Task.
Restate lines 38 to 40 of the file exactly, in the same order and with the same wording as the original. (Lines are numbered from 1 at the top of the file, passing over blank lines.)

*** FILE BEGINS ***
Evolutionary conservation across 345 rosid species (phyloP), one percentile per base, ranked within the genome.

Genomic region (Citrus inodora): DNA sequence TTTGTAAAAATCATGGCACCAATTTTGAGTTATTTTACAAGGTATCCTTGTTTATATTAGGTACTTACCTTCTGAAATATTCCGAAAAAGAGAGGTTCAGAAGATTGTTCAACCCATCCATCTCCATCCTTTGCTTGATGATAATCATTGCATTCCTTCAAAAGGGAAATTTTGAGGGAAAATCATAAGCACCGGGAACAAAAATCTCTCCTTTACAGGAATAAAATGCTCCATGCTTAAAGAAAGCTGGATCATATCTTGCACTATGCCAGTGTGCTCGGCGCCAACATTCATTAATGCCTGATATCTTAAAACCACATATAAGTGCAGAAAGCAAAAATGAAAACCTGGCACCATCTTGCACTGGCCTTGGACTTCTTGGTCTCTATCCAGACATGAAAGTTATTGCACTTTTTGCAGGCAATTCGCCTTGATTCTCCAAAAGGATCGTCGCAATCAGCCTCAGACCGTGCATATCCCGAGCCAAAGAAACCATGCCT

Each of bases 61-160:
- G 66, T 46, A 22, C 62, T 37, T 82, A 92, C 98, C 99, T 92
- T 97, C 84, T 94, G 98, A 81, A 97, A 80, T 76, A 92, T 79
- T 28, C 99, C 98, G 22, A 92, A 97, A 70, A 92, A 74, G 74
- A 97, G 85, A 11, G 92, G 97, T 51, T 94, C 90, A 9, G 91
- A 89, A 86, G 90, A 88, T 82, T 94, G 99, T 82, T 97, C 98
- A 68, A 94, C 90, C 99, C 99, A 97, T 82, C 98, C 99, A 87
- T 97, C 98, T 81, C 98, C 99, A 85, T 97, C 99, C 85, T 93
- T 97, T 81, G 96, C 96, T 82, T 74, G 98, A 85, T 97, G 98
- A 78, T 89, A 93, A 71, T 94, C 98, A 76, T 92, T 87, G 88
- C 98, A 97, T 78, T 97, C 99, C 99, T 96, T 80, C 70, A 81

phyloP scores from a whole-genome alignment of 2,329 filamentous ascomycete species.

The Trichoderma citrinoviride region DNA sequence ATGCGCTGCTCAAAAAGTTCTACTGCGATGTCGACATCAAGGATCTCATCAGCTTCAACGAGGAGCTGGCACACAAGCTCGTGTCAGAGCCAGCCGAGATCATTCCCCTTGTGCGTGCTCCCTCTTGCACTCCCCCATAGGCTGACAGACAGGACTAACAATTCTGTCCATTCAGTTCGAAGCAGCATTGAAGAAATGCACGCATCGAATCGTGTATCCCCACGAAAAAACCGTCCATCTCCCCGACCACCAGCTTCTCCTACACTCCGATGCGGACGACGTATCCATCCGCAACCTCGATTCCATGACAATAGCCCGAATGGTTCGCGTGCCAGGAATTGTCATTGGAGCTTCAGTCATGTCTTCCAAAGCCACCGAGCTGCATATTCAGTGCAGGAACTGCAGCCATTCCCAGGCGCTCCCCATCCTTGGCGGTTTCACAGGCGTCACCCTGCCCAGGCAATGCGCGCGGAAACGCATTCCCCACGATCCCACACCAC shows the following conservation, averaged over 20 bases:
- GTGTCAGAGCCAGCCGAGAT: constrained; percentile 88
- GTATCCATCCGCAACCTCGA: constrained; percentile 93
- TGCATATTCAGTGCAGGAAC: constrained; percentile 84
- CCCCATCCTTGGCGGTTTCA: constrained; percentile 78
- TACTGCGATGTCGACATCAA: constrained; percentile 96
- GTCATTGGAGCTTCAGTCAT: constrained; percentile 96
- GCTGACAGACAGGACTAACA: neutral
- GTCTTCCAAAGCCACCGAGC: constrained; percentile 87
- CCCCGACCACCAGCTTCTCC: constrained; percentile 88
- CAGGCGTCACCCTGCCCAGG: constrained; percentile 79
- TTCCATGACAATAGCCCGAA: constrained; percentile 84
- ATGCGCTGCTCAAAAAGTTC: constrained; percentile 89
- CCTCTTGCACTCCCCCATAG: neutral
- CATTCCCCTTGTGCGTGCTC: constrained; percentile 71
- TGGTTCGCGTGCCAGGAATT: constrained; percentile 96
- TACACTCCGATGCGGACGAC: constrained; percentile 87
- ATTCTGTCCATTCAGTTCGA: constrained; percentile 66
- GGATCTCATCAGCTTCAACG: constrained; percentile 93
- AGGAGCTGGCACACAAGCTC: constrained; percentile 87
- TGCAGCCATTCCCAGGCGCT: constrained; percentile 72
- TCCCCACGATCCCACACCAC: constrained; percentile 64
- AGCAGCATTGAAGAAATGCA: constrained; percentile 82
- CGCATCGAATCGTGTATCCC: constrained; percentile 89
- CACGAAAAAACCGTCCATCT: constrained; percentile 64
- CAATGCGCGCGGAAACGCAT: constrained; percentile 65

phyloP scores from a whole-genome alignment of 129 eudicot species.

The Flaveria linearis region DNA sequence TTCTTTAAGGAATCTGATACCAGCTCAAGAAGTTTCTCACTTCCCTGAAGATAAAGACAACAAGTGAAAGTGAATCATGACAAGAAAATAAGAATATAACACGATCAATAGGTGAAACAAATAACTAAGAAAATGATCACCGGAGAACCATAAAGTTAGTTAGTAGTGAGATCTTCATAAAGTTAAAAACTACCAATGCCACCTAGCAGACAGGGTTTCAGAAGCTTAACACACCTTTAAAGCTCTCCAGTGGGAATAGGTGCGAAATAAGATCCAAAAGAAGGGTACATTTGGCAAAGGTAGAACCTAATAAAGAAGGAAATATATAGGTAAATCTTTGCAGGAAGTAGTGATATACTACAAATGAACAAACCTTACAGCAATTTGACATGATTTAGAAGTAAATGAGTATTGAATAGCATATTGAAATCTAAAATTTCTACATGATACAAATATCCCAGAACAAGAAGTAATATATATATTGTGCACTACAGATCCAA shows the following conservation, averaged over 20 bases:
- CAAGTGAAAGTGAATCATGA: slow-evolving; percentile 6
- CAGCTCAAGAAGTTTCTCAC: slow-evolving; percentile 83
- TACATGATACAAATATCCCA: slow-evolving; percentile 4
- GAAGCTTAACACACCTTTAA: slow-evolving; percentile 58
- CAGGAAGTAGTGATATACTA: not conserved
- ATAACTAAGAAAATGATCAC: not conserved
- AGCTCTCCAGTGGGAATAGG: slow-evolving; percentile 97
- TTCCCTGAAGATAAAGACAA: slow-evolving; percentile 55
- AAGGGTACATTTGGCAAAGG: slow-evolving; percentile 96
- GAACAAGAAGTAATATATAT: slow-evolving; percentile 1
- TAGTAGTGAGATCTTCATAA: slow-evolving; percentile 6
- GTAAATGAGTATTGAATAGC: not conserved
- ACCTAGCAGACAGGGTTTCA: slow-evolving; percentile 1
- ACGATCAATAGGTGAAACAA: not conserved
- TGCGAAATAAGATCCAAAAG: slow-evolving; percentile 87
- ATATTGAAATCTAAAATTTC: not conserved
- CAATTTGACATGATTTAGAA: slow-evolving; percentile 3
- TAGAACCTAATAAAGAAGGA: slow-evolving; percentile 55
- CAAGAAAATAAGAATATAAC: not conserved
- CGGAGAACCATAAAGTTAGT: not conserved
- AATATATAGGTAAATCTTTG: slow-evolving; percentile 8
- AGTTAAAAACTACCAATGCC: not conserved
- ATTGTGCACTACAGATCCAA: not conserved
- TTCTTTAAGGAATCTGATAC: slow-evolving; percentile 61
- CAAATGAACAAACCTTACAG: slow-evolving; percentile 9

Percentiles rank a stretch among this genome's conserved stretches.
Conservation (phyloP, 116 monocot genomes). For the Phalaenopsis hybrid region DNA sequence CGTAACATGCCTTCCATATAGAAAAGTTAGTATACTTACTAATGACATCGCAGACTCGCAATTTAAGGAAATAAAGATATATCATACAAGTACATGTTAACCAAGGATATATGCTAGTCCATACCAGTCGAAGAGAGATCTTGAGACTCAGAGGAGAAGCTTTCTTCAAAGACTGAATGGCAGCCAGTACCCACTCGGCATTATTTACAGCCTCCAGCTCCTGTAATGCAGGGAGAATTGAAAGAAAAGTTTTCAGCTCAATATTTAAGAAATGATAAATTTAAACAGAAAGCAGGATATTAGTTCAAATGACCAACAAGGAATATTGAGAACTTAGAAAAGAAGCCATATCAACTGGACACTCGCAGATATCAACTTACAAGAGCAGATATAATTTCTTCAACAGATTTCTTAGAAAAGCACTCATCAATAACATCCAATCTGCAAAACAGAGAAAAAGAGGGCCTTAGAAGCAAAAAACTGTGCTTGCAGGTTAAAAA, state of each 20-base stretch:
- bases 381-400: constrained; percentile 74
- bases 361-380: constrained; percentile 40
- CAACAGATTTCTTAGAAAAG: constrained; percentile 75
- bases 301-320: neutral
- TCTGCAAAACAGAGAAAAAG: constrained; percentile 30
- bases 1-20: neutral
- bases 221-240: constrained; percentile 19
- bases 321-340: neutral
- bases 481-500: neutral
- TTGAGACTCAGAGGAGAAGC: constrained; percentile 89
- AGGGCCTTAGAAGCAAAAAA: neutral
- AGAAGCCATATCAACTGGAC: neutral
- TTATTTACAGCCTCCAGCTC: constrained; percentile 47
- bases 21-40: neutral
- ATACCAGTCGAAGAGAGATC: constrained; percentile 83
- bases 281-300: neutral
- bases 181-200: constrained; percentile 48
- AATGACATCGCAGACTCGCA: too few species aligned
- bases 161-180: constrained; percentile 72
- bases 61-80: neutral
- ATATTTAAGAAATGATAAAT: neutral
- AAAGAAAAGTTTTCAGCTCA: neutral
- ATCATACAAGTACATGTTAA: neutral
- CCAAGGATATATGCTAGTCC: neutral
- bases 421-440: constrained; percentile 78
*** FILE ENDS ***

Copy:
- CGCATCGAATCGTGTATCCC: constrained; percentile 89
- CACGAAAAAACCGTCCATCT: constrained; percentile 64
- CAATGCGCGCGGAAACGCAT: constrained; percentile 65